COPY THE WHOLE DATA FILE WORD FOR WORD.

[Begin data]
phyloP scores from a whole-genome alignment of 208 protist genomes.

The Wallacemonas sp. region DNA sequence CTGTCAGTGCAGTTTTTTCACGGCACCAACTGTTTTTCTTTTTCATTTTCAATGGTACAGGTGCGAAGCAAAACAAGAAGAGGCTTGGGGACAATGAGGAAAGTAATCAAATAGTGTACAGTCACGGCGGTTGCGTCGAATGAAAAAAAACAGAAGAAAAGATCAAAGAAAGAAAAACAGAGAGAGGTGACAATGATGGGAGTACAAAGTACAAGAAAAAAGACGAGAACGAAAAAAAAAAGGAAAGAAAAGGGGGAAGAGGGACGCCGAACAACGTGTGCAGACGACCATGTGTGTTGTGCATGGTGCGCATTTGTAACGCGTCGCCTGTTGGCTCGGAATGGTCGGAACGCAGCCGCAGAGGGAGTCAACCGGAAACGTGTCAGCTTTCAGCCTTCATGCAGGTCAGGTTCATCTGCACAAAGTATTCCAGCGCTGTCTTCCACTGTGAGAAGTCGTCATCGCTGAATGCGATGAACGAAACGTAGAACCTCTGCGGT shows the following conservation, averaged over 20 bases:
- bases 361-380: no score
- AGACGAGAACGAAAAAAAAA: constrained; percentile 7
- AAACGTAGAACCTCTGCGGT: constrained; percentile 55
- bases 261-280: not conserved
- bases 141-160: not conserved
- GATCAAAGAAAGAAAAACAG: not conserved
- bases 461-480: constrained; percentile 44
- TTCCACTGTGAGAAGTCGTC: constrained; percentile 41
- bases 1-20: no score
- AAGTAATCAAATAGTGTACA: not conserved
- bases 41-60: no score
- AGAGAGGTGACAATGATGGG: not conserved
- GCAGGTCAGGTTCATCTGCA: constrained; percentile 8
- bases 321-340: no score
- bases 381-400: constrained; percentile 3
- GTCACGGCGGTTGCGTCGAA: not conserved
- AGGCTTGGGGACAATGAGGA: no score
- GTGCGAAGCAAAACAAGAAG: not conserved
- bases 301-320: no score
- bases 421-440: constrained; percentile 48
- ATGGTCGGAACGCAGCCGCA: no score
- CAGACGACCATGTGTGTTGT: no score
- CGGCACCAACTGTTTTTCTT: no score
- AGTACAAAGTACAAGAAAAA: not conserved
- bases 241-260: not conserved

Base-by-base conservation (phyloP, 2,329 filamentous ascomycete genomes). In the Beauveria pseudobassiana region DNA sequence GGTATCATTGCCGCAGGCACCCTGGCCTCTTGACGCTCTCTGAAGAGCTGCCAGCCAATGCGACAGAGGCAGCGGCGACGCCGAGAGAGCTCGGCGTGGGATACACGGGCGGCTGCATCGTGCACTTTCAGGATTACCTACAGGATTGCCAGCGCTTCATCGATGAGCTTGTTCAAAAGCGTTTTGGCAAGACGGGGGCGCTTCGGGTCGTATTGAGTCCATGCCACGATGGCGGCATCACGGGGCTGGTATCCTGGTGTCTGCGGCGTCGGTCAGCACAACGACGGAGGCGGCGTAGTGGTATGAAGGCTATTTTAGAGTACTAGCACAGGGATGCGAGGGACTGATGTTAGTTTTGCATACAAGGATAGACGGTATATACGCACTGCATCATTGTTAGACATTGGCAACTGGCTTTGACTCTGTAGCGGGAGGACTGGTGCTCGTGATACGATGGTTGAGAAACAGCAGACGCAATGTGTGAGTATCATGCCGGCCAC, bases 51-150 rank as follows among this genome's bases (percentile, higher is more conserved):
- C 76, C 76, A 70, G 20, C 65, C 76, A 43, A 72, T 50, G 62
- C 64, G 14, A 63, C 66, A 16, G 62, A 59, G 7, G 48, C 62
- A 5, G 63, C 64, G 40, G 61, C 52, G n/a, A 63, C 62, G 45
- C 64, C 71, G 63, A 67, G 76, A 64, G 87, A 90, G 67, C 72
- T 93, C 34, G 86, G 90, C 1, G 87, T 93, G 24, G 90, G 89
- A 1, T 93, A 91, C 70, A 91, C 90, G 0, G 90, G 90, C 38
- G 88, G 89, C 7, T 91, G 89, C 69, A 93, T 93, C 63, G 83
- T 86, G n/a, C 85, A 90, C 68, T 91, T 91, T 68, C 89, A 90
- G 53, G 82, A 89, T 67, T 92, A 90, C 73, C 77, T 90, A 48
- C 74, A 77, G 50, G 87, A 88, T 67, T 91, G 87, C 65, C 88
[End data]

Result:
phyloP scores from a whole-genome alignment of 208 protist genomes.

The Wallacemonas sp. region DNA sequence CTGTCAGTGCAGTTTTTTCACGGCACCAACTGTTTTTCTTTTTCATTTTCAATGGTACAGGTGCGAAGCAAAACAAGAAGAGGCTTGGGGACAATGAGGAAAGTAATCAAATAGTGTACAGTCACGGCGGTTGCGTCGAATGAAAAAAAACAGAAGAAAAGATCAAAGAAAGAAAAACAGAGAGAGGTGACAATGATGGGAGTACAAAGTACAAGAAAAAAGACGAGAACGAAAAAAAAAAGGAAAGAAAAGGGGGAAGAGGGACGCCGAACAACGTGTGCAGACGACCATGTGTGTTGTGCATGGTGCGCATTTGTAACGCGTCGCCTGTTGGCTCGGAATGGTCGGAACGCAGCCGCAGAGGGAGTCAACCGGAAACGTGTCAGCTTTCAGCCTTCATGCAGGTCAGGTTCATCTGCACAAAGTATTCCAGCGCTGTCTTCCACTGTGAGAAGTCGTCATCGCTGAATGCGATGAACGAAACGTAGAACCTCTGCGGT shows the following conservation, averaged over 20 bases:
- bases 361-380: no score
- AGACGAGAACGAAAAAAAAA: constrained; percentile 7
- AAACGTAGAACCTCTGCGGT: constrained; percentile 55
- bases 261-280: not conserved
- bases 141-160: not conserved
- GATCAAAGAAAGAAAAACAG: not conserved
- bases 461-480: constrained; percentile 44
- TTCCACTGTGAGAAGTCGTC: constrained; percentile 41
- bases 1-20: no score
- AAGTAATCAAATAGTGTACA: not conserved
- bases 41-60: no score
- AGAGAGGTGACAATGATGGG: not conserved
- GCAGGTCAGGTTCATCTGCA: constrained; percentile 8
- bases 321-340: no score
- bases 381-400: constrained; percentile 3
- GTCACGGCGGTTGCGTCGAA: not conserved
- AGGCTTGGGGACAATGAGGA: no score
- GTGCGAAGCAAAACAAGAAG: not conserved
- bases 301-320: no score
- bases 421-440: constrained; percentile 48
- ATGGTCGGAACGCAGCCGCA: no score
- CAGACGACCATGTGTGTTGT: no score
- CGGCACCAACTGTTTTTCTT: no score
- AGTACAAAGTACAAGAAAAA: not conserved
- bases 241-260: not conserved

Base-by-base conservation (phyloP, 2,329 filamentous ascomycete genomes). In the Beauveria pseudobassiana region DNA sequence GGTATCATTGCCGCAGGCACCCTGGCCTCTTGACGCTCTCTGAAGAGCTGCCAGCCAATGCGACAGAGGCAGCGGCGACGCCGAGAGAGCTCGGCGTGGGATACACGGGCGGCTGCATCGTGCACTTTCAGGATTACCTACAGGATTGCCAGCGCTTCATCGATGAGCTTGTTCAAAAGCGTTTTGGCAAGACGGGGGCGCTTCGGGTCGTATTGAGTCCATGCCACGATGGCGGCATCACGGGGCTGGTATCCTGGTGTCTGCGGCGTCGGTCAGCACAACGACGGAGGCGGCGTAGTGGTATGAAGGCTATTTTAGAGTACTAGCACAGGGATGCGAGGGACTGATGTTAGTTTTGCATACAAGGATAGACGGTATATACGCACTGCATCATTGTTAGACATTGGCAACTGGCTTTGACTCTGTAGCGGGAGGACTGGTGCTCGTGATACGATGGTTGAGAAACAGCAGACGCAATGTGTGAGTATCATGCCGGCCAC, bases 51-150 rank as follows among this genome's bases (percentile, higher is more conserved):
- C 76, C 76, A 70, G 20, C 65, C 76, A 43, A 72, T 50, G 62
- C 64, G 14, A 63, C 66, A 16, G 62, A 59, G 7, G 48, C 62
- A 5, G 63, C 64, G 40, G 61, C 52, G n/a, A 63, C 62, G 45
- C 64, C 71, G 63, A 67, G 76, A 64, G 87, A 90, G 67, C 72
- T 93, C 34, G 86, G 90, C 1, G 87, T 93, G 24, G 90, G 89
- A 1, T 93, A 91, C 70, A 91, C 90, G 0, G 90, G 90, C 38
- G 88, G 89, C 7, T 91, G 89, C 69, A 93, T 93, C 63, G 83
- T 86, G n/a, C 85, A 90, C 68, T 91, T 91, T 68, C 89, A 90
- G 53, G 82, A 89, T 67, T 92, A 90, C 73, C 77, T 90, A 48
- C 74, A 77, G 50, G 87, A 88, T 67, T 91, G 87, C 65, C 88